Additional Info

An adversary capable of implanting the right virus or accessing the right terminal can cause massive damage. (George Tenet, director of the U.S. Central Intelligence Agency)

The psychological profiling [of a programmer] is mostly the ability to shift levels of abstraction, from low level to high level. To see something in the small and to see something in the large. (Donald Knuth)

This post tagged:


Monitoring Kerio Connect for suspicious activity


Kerio's How to detect that Kerio Connect has been compromised and used for spamming talks about some of the things you could check if you suspect a compromised account. There is more that you can do, however.

First off, they suggest looking at your mail queue. That's fine, but once the mail has been sent, it's no longer in the queue, so unless there is some delivery problem, you might not find anything there. As the same information is in the mail.log, why not look there? This perl script will pick out discrepancies between the "From" address and the mail user who sent the message.

open(I,"/opt/kerio/mailserver/store/logs/mail.log") or die "Log files??";
while (<I>) {
  @s=split /,/;
  foreach(@s) {
   $from=$_ if /^ From:/;
   $user=$_ if /^ User:/;
$b  =~ s/ User: //;
 if ($user =~ /$domain/ and $from !~ /$b/) {
   print "$from $user\n$m\n" if ($user =~ /$domain/ and $from !~ /$b/);

That's a bare-bones script. If I run it on my system right now, I see this:

 From: <>  User:
[03/Jul/2013 09:43:41] Recv: Queue-ID:
51d42a8d-000017d2, Service: Kerio Connect client,
From: <>, To: <>,
Size: 801, Sender-Host:, User:, SSL: yes, Subject: From Kerio, Msg-Id:

 From: <>  User:
[03/Jul/2013 11:07:08] Recv: Queue-ID:
51d43e1c-000017f1, Service: Kerio Connect client,
From: <>, To: <>,
Size: 799, Sender-Host:, User:, SSL: yes, Subject: Helpless, Msg-Id:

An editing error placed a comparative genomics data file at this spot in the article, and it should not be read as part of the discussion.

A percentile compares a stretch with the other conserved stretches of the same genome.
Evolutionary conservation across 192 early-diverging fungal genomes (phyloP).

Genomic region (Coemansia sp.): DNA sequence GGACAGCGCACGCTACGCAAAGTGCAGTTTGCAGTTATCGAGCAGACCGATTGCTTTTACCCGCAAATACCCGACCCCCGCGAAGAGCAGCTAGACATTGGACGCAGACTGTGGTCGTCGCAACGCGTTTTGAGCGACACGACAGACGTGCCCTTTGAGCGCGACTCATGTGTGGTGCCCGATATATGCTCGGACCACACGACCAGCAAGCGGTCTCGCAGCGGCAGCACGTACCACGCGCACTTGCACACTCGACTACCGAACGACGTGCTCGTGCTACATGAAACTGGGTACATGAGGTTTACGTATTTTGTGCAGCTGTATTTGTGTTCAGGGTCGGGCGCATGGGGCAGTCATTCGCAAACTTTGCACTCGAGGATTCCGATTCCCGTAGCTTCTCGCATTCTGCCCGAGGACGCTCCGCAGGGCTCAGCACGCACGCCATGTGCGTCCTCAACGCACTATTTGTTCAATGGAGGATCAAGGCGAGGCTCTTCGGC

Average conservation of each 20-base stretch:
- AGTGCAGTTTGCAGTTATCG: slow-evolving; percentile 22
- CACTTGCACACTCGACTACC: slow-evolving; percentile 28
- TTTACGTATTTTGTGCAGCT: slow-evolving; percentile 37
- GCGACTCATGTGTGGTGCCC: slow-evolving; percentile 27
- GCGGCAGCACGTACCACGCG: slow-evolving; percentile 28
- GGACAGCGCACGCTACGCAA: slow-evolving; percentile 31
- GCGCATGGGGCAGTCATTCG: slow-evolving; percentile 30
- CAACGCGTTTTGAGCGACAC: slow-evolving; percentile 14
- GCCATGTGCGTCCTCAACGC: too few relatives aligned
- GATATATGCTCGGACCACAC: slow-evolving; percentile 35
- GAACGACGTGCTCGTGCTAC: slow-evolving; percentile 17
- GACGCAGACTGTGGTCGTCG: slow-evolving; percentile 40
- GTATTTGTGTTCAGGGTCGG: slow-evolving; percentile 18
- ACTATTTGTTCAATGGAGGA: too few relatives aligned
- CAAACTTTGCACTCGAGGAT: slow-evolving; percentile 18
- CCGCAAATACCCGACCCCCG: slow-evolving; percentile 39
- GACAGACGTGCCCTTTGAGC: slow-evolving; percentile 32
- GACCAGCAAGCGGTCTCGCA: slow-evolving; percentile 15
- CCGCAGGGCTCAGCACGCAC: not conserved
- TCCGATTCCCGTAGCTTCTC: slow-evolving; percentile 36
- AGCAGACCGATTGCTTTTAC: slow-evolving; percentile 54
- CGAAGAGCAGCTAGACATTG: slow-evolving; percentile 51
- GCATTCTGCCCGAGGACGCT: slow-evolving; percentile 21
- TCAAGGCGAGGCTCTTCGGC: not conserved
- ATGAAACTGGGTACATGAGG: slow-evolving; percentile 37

However, both "" and "" are aliases that I can use (that's how I sent these messages, in fact). If that were something I did often, I might want to alter the script to not bother when it sees one of my common "From:" addresses.

I also might want to look at "Sender-Host". If I and other users typically come from the same LAN as the server, that "Sender-Host:" might be a big red flag.

The time stamps also might be worth looking at. Mail sent by me at 2:00 A.M. would generally be very suspicious. In some companies, anything sent out of office hours might be worth a second look.

The "Service:" could indicate something odd if I don't ordinarily use the Kerio Connect Client. I've mentioned before that if a user will never use specific services, those should be disallowed in their access profile.

In some cases, the "To:" address might signal an oddity. For example, if the normal activity of an account is replying to people who have previously sent mail, a "To:" that wasn't in a recent "From:" may be worth a deeper look.

Another thing a script like that might do is to count how many messages each user has sent in some period of time. Obviously the "suspicious" number will vary by user and also probably by time of day, but a bit of sophistication can ferret these out.

Getting even more sophisticated, you might keep a database of normal activity levels and spit out warnings when those patterns change.

User's machines

Don't neglect securing user's access to mail ports. In most cases, user's machines should not be able to access mail related ports anywhere except on your mail server. If you don't have a firewall rule that enforces that, an infected machine can just bypass your server and go direct to the Internet. You'd have nothing in the mailserver logs to look at!

Got something to add? Send me email.

(OLDER) <- More Stuff -> (NEWER)    (NEWEST)   

Printer Friendly Version

-> -> Monitoring Kerio Connect for suspicious activity

Increase ad revenue 50-250% with Ezoic

More Articles by

Find me on Google+

© Anthony Lawrence

Kerio Connect Mailserver

Kerio Samepage

Kerio Control Firewall

Have you tried Searching this site?

Unix/Linux/Mac OS X support by phone, email or on-site: Support Rates

This is a Unix/Linux resource website. It contains technical articles about Unix, Linux and general computing related subjects, opinion, news, help files, how-to's, tutorials and more.

Contact us